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“Do ghosts smell?” and 25 Other Questions that Haunt My Brain

As I explained when I wrote about  why it is I’m drawn to the paranormal like I am, I’m truly more of a skeptic than a believer. Our recent jaunt to Turkey has challenged a lot of my beliefs about the paranormal even more.

Their history is as vast, storied, and as full of bloody conflicts as any of the countries with the best paranormal tourism. Yet, just try to find a ghost story in Turkey. They’re super hard to dig up. And much of that is because of what the Turkish believe about ghosts. Which is that they don’t exactly believe in them. Yet, they don’t exactly not believe in them either.

My experiences over there discussing paranormal tourism with those who worked in their tourist industry got me thinking along lines I hadn’t thought of before. It added to the list of questions I already have.

Instead of letting them haunt my brain any longer, I figured I’d list them.

DISCLAIMER: Not responsible if, after reading them, these questions begin haunting your brain too.

  1. What makes a ghost a ghost? Beyond the fact that ghosts are thought to be the spectral remains of people who once lived. Is it something in a person’s DNA that makes them more (or less) likely to become a spirit and remain behind? (This is something I’ve written about before. See: Is There a Law for Becoming a Ghost?)
  2. Why do some people’s spirits supposedly stay behind after death when others don’t? I’m not just talking about something bad happened, like they were murdered or had unfinished business. Plenty of people have been murdered and are never heard from again. I’m sure many more haven’t accomplished all they would’ve hoped in their lifetime. Yet, not everyone comes back. Take battlefield ghosts, for instance. Why do some soldiers manifest and others don’t?
  3. Does it matter if you believe in ghosts when you die? Does that influence whether or not you’ll return as a ghost? Or is it something having to go with #1 that “creates” ghosts?
  4. Does a belief in ghosts create some sort of energy that makes it possible for ghosts to happen? For instance, if enough people believe in ghosts, does that provide fuel for ghosts to feed on to even been “born” in the first place and then to stay “alive”?
  5. Why do some ghosts smell and others don’t? By smell, I mean generate odors, like the smell of perfume or cigars. Why wouldn’t all ghosts have a scent of some kind when they manifest? (Aside from a personal smell associated with them when they were alive.) Or do they? Can animals, like perhaps dogs, sense them via smell?
  6. Why are more investigations not being done during the day yet? This is a huge pet peeve of mine. I know people say they don’t want to contaminate the scene, can’t get off work, can’t get access to places until after hours, etc. However, non-paranormal researchers and hunters both make an effort to experience phenomenon when it happens. You wouldn’t find a bird watcher out at night trying to spot a species who only flies during the day. Nor would you see a hunter stalking their prey at night when whatever they’re hunting is not nocturnal. There are many ghost sightings that happen in broad daylight. No one is ever going to get to the truth thinking investigations should only take place at night.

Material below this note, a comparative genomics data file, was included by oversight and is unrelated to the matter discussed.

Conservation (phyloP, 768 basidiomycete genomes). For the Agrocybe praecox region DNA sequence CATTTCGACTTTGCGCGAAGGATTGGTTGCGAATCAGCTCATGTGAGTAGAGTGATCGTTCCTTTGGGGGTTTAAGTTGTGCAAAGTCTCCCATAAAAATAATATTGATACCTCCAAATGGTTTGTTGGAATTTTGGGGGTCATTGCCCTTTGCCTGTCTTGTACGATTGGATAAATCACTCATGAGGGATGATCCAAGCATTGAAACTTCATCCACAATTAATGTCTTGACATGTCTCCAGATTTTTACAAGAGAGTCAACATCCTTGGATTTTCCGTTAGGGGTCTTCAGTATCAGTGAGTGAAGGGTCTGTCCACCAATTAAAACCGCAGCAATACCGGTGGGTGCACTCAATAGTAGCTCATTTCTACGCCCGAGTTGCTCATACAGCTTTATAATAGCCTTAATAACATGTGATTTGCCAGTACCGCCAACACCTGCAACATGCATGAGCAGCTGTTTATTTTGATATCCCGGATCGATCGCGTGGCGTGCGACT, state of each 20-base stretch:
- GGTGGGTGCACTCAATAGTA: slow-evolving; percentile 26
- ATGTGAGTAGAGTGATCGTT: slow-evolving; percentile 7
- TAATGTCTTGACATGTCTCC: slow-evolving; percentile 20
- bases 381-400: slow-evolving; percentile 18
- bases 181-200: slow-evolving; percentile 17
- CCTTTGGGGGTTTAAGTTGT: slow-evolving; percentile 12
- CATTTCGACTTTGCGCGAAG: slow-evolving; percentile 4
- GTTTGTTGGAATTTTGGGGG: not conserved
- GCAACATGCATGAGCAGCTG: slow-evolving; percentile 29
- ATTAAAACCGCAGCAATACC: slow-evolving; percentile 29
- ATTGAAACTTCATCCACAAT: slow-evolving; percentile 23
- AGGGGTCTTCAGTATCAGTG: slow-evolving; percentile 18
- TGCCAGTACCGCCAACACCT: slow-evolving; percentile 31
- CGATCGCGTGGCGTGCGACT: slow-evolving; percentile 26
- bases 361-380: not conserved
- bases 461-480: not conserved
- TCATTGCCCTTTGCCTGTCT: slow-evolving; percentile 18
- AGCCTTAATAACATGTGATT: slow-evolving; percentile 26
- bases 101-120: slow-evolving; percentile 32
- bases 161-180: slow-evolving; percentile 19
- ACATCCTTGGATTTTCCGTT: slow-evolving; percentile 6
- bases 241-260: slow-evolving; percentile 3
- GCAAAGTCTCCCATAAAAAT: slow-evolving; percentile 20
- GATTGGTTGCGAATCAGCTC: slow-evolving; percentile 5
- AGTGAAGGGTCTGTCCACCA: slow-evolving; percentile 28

7. Why try to fix this investigation style when it’s not broken? My #6 question reminded me of a comment someone named Jeff left on another post I once wrote complaining about investigation procedures. His argument was if this investigation style is not broken, why fix it? Especially for TV shows. (He was mainly referring to my suggestion that I’d be interested in a show that featured a location as the star rather than the investigators.) He said an investigation of the same place over and over would be dull. Perhaps for ghost hunters who are all about ratings. But for honest people pursuing actual answers, perhaps not. Because tell me: who’s find something new and startling lately?  As Einstein so succinctly put it, “Insanity: doing the same thing over and over again and expecting different results.” I’d argue there’s a lot of “insanity” going on the in the paranormal community right now thanks to TV shows that are more about entertainment and less about finding anything real. We need to adapt our thinking every now and then to try and find new things.
  8. Why do people “hunt” ghosts? I was talking with Steve from Ghost Eyes once who brought up a pet peeve of his: the term “ghost hunter.” As Steve so brilliantly put it, “People don’t hunt people, so why would they hunt ghosts?” Good point.
  9. Are there different “species” of ghosts? In the same conversation with Steve that I referenced in #8, he brought up that he subscribes to the notion presented by Hans Holzer that there are different definitions of entities: ghosts, spirits, and “stay behinds.” (Basically, residual, otherworldly beings, and intelligent souls trapped on Earth after death.) I think that’s too limited. Look how many different species exist on earth. Why wouldn’t it be the same for the paranormal and ghosts (to use a broad term)? Shadow people may be a different species than what we now think of in general terms as ghosts. Maybe they’d come out of the shadows if we didn’t treat them as spooky ghosts? I like to think of it like this: cats react to different stimuli than dogs do versus bunnies, etc. (When you try to interact with them.) Just try to get a cat to do anything by dangling a carrot in front of it. (Except for maybe at at it.) See where I’m going with that? What motivates a ghost versus a shadow person? Why are we not trying to find out things like that?
  10. Are ghosts nocturnal? This goes along with #7 and #9 above. Some “species” may be. If we can identify various species, we’ll be better able to track them and figure out what makes them active and when.
  11. Does a country’s age have anything to do with its ghosts? I’ve also asked this question before, but it’s worth including on this list. The U.S.’s history is rather short compared to someplace like Turkey, yet you can find all sorts of paranormal over here. It really makes me wonder if attitudes towards ghosts help them “live.”
  12. What if EVPs that say “Get out” are really warnings? As I’ve also pondered before, I’m not convinced all are just ghosts mad about being disturbed and want to be left alone. I think some may be warning of something about the environment that can trap a person’s spirit, or perhaps something in the environment that can be harmful to a person’s afterlife.
  13. Why aren’t there more reports of dinosaur ghosts? My husband always asks me this. He can’t understand why just humans, and maybe some cats and dogs here and there are reported. Why not dinosaurs. I wonder if this is what Nessie might be.